Hypertufa

(Question)

I have a hypertufa planter with perennials in it. How do I overwinter it?

(Answer)

As the days get shorter and night time temperatures reach single digits our thoughts turn to preparing our garden and potted perennials for their winter sleep.

Overwintering success with container perennials is dependent on the ability to insulate the roots in the container from the freeze and thaw cycle we experience regularly in our winters. Plants that are grown in containers are exposed to colder temperatures (at least 2 zones colder) than those that are grown in the ground.

Hypertufa containers are generally wide shallow containers made from a mixture of cement powder, peat moss and sand. The biggest overwintering concern is keeping your trough protected from cold, drying winds.

Option 1, Bring inside: Store the perennials in their containers in a cool indoor location, eg. a wall in the garage.  It has to be a cool location or the plants will not over winter properly. Move them in the late fall and give one final watering.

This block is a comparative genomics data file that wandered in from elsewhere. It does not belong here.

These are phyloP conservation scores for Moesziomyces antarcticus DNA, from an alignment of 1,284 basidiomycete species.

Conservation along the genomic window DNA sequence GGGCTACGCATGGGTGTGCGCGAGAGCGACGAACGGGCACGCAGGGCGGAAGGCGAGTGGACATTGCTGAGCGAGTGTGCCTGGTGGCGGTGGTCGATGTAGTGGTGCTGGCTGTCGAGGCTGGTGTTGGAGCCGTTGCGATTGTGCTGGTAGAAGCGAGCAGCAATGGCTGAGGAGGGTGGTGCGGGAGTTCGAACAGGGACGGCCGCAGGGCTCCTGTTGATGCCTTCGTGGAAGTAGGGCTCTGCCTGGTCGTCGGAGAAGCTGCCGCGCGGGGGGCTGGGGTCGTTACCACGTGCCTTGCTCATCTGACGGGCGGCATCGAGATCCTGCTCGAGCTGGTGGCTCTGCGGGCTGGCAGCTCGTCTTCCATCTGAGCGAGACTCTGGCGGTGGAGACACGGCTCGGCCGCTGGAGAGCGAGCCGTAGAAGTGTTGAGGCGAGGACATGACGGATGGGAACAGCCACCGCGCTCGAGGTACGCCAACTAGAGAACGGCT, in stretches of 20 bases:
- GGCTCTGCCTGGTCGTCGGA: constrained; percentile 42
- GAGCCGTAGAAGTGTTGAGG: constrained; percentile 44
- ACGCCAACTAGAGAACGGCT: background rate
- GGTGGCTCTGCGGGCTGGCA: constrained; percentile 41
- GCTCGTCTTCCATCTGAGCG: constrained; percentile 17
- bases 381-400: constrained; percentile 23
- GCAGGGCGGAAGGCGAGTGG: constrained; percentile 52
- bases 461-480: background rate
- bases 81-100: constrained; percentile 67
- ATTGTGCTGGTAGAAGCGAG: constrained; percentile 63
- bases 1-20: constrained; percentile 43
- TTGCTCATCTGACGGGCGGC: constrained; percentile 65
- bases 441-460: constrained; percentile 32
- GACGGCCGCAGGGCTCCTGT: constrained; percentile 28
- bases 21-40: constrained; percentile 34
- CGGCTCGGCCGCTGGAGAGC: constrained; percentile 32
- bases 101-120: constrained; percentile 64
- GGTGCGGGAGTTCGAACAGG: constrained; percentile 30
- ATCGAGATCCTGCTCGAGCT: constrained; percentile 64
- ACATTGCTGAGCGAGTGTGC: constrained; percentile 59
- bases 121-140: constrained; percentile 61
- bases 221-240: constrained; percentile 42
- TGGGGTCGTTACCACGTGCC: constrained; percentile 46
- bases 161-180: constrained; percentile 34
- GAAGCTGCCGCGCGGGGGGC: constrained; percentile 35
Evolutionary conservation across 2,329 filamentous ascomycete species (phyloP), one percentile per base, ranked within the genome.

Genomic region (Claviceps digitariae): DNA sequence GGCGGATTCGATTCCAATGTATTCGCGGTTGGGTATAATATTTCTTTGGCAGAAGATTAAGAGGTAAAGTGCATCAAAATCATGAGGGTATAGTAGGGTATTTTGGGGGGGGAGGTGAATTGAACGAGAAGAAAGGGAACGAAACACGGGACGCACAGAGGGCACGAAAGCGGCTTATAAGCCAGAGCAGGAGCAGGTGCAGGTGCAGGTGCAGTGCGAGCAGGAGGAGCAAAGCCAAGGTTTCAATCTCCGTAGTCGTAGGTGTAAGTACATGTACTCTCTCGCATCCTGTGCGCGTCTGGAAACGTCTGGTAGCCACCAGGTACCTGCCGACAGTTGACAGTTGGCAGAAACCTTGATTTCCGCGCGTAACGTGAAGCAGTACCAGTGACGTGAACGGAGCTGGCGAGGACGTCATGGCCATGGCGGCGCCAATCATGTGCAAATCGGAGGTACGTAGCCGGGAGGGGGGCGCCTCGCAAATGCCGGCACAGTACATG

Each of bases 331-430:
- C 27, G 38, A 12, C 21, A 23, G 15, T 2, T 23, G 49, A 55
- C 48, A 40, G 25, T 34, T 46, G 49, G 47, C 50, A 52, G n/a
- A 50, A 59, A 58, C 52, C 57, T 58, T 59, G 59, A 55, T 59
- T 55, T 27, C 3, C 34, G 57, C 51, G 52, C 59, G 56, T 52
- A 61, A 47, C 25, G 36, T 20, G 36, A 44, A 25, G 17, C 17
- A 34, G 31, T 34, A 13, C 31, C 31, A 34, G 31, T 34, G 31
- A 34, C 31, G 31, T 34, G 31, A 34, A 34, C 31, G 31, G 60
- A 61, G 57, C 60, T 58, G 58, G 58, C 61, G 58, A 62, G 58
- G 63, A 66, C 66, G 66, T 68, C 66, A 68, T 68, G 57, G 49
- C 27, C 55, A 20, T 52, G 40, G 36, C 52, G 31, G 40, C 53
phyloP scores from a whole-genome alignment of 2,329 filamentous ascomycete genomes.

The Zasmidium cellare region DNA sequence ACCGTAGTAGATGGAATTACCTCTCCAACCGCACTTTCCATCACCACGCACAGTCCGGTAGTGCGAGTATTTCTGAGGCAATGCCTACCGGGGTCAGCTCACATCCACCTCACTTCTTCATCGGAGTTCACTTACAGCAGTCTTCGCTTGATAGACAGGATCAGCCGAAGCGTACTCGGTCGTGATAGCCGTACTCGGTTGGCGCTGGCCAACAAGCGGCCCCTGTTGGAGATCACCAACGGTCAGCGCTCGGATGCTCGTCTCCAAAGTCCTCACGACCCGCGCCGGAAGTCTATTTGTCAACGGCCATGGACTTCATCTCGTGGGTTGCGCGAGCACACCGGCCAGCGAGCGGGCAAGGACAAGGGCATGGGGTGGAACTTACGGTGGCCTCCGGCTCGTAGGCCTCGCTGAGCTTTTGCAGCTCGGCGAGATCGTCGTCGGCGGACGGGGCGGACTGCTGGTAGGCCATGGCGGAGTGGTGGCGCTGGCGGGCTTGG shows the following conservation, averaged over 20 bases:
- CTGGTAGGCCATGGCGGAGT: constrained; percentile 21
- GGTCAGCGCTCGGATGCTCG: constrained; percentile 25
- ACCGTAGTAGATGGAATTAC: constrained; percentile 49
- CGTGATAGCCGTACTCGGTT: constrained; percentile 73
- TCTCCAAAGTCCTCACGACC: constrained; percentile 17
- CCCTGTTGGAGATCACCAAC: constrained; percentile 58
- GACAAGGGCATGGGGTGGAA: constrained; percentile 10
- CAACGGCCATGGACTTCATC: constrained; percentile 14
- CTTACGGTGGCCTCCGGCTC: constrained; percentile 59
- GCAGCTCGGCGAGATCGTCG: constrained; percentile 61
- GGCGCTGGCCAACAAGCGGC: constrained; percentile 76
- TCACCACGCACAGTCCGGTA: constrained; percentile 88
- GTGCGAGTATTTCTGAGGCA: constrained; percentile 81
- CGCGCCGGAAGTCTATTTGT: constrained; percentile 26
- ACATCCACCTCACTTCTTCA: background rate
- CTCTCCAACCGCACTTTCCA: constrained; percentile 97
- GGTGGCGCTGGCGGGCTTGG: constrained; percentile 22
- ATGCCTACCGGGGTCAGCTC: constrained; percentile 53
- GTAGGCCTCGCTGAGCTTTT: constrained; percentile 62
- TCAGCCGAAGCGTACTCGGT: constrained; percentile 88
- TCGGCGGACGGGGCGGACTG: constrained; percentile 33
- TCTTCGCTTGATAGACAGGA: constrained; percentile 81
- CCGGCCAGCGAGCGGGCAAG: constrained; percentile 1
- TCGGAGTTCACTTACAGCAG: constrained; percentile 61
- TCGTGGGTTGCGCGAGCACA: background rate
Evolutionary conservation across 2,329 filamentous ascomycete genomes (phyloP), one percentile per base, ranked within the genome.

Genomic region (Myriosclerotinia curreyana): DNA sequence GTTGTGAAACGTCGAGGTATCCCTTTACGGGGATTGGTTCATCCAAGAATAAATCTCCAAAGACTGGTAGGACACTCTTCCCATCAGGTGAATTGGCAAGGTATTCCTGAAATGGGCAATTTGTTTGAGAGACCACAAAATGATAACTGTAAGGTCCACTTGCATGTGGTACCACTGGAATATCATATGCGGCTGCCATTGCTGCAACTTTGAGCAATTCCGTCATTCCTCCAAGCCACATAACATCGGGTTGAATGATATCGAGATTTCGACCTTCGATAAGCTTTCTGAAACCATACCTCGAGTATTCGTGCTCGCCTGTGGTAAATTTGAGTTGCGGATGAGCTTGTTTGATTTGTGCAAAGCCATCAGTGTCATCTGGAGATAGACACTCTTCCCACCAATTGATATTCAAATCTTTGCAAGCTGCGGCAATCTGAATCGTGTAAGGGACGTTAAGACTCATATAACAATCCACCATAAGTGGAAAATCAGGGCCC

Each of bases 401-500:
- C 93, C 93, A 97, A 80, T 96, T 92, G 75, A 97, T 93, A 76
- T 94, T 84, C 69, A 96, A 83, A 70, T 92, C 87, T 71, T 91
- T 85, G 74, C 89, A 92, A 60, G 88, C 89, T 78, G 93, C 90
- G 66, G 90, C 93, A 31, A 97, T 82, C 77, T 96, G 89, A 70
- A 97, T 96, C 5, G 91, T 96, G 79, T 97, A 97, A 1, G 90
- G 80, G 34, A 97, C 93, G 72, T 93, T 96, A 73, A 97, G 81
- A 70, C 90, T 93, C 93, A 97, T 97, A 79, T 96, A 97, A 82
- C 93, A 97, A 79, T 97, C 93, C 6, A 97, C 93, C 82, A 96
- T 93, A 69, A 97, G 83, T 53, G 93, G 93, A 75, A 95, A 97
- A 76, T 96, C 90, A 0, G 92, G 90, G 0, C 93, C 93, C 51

Option 2, Protected Location: Move the containers to a protected location outside, such as under an overhang on the eastside of the house. Group the containers close together as possible. Avoid putting the containers on raised structures such as decks because exposure to air below the surface will dry out the roots and container even faster, killing the plant and causing the trough to crack.

Here is an excellent article in Garden Making Magazine on  How to Overwinter Perennials in Pots.